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لیر شاه

3.89  ·  Rating Details ·  144,941 Ratings  ·  2,990 Reviews
دیباچه مترجم ، لیر شاه ، اشخاص نمایش ، پرده اول ، پرده دوم ، پرده سوم ، پرده چهارم ، پرده پنجم ، شرح بعضی نکات مهم نمایش
Paperback, 296 pages
Published by انتشارات علمی و فرهنگی (first published 1603)
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Bill  Kerwin

I've read Lear many times, and, although I didn't learn anything new about the play this reading, I did learn a little about myself, and how I have changed. I have always loved the play, but in the past I found its injustice and evil nigh overpowering, its victims pathetically guiltless, its perspective verging on the nihilistic. Now, though, I see goodness and grace everywhere: in Cordelia's plain-spoken honesty and love for Lear, in Kent and Gloster's loyalty, in Edgar's bizarre attempt to hea
...more
Dolors
Feb 08, 2015 Dolors rated it it was amazing  ·  review of another edition
Recommends it for: Everybody with no exception
Recommended to Dolors by: Núria Espert
My first encounter with Shakespeare has totally swept me off my feet. As much as I had heard of the indisputable grandeur of the most famous playwright of all times I never expected to be so immersed in the swirling undercurrents of the incongruities of human nature that are so vividly portrayed in this tragedy. Even though my inexpensive Wordsworth edition wasn’t generous with annotations or academic essays, the universality of Shakespeare’s art, wrought in versed polyptotons, playful aphorisms ...more
Lisa
Nov 24, 2014 Lisa rated it it was amazing  ·  review of another edition
In times of change, stress or general uneasiness, I find myself repeatedly quoting Shakespeare.

There is something soothing in the knowledge that he wrote all those unforgettable lines over 400 years ago and they still make so much sense - sometimes more sense than our most recent literary production. I know that I am in some kind of identity crisis when King Lear comes to my mind again, and I open the highly impractical "Collected Works of Shakespeare" and try to find Lear without completely bre
...more
Ahmad Sharabiani
May 14, 2008 Ahmad Sharabiani rated it it was amazing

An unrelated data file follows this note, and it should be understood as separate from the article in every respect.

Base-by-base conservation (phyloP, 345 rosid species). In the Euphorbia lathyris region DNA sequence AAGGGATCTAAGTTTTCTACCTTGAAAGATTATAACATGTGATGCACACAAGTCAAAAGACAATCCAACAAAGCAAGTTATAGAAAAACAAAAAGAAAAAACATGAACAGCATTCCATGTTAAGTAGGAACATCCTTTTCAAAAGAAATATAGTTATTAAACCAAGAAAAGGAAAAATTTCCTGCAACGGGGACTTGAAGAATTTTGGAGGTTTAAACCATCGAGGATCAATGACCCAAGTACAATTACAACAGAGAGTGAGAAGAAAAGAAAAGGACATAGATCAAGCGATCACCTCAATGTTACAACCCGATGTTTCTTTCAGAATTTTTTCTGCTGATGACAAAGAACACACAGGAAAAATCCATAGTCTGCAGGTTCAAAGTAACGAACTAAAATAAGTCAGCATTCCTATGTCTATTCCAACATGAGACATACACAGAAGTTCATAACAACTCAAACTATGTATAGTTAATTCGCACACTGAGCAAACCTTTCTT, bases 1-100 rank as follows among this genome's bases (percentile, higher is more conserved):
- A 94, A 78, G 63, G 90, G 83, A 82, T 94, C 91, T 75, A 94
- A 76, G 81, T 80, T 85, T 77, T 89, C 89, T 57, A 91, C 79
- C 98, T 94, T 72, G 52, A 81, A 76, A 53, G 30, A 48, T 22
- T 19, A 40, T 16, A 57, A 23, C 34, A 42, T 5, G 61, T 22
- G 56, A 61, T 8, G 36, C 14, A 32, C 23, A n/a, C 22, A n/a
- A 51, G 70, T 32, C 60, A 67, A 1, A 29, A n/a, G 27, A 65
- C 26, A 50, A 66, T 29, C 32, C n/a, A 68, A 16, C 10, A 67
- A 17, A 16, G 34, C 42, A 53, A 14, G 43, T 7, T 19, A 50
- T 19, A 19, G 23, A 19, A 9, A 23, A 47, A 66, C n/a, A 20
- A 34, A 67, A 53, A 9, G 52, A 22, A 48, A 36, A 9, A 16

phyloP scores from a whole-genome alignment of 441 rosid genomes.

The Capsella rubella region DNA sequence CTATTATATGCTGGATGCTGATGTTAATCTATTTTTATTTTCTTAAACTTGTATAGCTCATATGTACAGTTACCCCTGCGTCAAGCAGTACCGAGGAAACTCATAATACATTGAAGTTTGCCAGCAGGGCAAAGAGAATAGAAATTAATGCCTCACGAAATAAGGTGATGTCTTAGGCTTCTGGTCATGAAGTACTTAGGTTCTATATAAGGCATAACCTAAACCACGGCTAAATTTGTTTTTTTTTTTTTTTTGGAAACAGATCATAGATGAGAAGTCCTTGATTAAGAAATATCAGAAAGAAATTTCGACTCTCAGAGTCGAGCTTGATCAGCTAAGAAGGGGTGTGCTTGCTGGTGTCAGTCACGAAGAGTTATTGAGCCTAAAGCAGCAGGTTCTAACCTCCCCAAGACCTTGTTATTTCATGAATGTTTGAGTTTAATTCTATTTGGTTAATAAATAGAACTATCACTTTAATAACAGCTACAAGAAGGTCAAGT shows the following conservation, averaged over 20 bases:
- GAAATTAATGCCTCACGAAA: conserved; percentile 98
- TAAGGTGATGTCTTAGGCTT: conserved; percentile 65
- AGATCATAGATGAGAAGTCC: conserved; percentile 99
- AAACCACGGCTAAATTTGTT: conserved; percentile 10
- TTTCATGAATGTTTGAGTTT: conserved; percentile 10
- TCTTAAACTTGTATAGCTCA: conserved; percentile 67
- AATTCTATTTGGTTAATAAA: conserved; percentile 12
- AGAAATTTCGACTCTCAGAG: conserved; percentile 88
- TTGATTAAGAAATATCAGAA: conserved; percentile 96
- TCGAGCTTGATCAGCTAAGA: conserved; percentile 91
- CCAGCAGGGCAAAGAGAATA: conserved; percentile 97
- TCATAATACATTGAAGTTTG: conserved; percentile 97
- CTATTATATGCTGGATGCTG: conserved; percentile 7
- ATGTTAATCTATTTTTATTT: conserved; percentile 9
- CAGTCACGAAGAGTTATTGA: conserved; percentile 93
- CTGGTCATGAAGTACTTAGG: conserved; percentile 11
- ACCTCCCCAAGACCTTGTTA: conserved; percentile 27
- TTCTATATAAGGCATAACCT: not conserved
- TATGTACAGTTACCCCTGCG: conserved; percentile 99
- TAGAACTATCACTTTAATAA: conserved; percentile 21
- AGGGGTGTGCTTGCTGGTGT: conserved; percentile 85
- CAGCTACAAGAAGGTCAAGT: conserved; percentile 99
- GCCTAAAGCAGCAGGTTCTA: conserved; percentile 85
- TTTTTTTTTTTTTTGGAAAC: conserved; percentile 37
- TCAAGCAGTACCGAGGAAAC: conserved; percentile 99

King Lear, William Shakespeare
عنوانها: شاه لیر، لیر شاه؛ نمایشنامه شاه لیر؛ الملک لیر؛ نویسنده: ویلیام شکسپیر؛ انتشاراتیها: (بنگاه ترجمه و نشر کتاب، علمی فرهنگی، ورجاوند، نشر مرکز، پارسه)؛ ادبیات انگلستان
عنوان: لیر شاه؛ نویسنده: ویلیام شکسپیر؛ مترجم: جواد پیمان؛ تهران، بنگاه ترجمه و نشر، 1339، در 200 ص، چاپ دیگر: 1347؛ در 296 ص؛ چاپ دیگر: انتشارات علمی فرهنگی، 1373؛ چاپ دیگر 1375؛ شابک: 9644452518؛ چاپ ششم 1379؛ چاپ هفتم 1380؛ چاپ هشتم 1381؛ نهم 1382؛ دهم 1387؛ شابک: 9789644452512؛ یازدهم 1391؛
...more
Henry Avila
Mar 25, 2015 Henry Avila rated it it was amazing  ·  review of another edition
"How sharper than a serpent's tooth it is to have a thankless child"...Good King Lear, feared in his younger days, has two, in pagan Britain, the inhabitants worship the numerous gods, there, hundreds of years before the birth of Christ, the ancient ruler, in his eighties, can no longer govern well, no stamina, his mind is deteriorating quickly, with no sons but three devoted daughters, he believes, decides to divide the kingdom, equally, between them, but first the widower monarch, needs to hea ...more
Riku Sayuj

A Fairy Tale I Give Thee, A ‘True Chronicle History’


[Dramatis Personæ:

The Bard, as Himself

World, as Itself

You, as Fool, in the Bard’s service

Kings, Daughters, Sons, Knights, Fools, Gentlemen, Soldiers, Attendants, Messengers, Servants.]


Act 1.1


Sennet. Enter [The Bard, You]


Bard:

Hark, A Fairy Tale I Give Thee, Fit for Today’s Times!


I have in my time, written many plays - tragedies, comedies, all - but reader beware: this might be my darkest vision yet.

I will exalt you; and in death’s throngs.

Ha
...more
Lyn
Jul 31, 2011 Lyn rated it really liked it  ·  review of another edition
This is one of my favorite Shakespeare plays.